We develop a model of interbank lending and borrowing with counterparty risk. The model has two key ingredients. First, liquidity in the banking sector is endogenous, so there is an opportunity cost of holding liquid assets. Second, banks are privately informed about the risk of their long-term assets, which can lead to adverse selection and high interest rates in the interbank market. We identify a novel form of a market break-down, which can lead to liquidity hoarding. It arises because adverse selection in the interbank market changes the opportunity cost of holding liquidity. We use the model to shed light on developments in interbank markets prior to and during the 2007–09 financial crisis, as well as the effectiveness of policy interventions aimed at restoring interbank market activity.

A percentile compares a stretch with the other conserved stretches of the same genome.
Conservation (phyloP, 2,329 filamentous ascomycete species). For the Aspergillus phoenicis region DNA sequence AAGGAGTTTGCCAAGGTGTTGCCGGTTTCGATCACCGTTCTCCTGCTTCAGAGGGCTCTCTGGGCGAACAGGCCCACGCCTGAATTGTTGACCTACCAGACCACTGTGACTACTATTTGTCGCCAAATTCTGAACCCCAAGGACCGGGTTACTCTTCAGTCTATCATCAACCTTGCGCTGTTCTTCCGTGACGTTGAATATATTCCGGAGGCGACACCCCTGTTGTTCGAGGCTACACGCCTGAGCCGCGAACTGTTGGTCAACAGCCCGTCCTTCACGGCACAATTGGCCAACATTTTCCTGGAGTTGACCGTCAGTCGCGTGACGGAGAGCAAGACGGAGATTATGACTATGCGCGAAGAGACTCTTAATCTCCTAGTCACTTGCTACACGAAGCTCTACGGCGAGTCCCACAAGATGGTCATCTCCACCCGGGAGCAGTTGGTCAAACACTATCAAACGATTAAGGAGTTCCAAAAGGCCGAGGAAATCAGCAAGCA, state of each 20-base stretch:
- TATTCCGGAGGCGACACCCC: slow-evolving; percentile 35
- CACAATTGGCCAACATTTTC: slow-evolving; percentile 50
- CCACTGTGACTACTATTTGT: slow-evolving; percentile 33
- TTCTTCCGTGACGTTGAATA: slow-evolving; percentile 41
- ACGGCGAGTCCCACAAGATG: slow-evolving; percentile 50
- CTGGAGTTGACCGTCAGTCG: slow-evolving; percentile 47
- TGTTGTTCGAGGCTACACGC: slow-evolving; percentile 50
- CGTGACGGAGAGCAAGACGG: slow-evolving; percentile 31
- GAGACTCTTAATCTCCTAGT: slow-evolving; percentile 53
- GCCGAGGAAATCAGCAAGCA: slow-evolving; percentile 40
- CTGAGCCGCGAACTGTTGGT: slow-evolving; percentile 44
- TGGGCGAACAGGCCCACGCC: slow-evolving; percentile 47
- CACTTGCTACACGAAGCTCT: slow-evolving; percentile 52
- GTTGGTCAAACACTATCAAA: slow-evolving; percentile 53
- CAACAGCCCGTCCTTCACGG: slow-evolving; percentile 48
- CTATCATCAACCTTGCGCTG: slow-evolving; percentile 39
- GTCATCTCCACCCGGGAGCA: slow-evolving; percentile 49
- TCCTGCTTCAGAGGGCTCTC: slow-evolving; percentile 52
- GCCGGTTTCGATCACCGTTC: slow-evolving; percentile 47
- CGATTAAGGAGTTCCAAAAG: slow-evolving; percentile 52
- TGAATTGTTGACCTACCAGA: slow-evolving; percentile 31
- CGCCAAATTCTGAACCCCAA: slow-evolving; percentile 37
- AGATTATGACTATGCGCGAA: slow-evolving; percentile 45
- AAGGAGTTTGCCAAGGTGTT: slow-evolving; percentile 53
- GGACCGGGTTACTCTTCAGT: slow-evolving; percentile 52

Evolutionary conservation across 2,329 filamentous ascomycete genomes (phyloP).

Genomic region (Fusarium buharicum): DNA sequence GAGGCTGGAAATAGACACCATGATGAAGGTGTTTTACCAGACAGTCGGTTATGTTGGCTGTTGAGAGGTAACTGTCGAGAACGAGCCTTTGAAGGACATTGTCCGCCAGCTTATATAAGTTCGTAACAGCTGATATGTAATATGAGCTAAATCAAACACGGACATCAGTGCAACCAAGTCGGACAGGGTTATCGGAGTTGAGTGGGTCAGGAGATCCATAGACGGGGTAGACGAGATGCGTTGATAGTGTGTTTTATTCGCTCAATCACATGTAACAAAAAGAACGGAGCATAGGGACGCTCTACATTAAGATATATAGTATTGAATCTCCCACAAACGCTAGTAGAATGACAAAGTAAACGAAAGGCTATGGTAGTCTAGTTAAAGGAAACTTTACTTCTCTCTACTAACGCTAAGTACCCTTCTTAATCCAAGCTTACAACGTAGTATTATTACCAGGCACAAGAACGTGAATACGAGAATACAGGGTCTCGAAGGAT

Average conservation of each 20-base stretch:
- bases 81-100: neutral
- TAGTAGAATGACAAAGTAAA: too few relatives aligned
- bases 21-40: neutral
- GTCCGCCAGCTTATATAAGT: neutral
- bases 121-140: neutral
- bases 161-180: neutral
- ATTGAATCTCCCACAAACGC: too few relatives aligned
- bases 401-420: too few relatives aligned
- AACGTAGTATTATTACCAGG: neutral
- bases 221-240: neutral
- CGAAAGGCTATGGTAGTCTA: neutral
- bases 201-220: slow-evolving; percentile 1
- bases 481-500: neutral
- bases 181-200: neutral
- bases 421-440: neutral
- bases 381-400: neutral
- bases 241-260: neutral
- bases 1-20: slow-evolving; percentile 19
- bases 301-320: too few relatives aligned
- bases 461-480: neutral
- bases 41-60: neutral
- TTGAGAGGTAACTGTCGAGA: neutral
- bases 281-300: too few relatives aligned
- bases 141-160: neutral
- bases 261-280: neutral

Journal of Financial Economics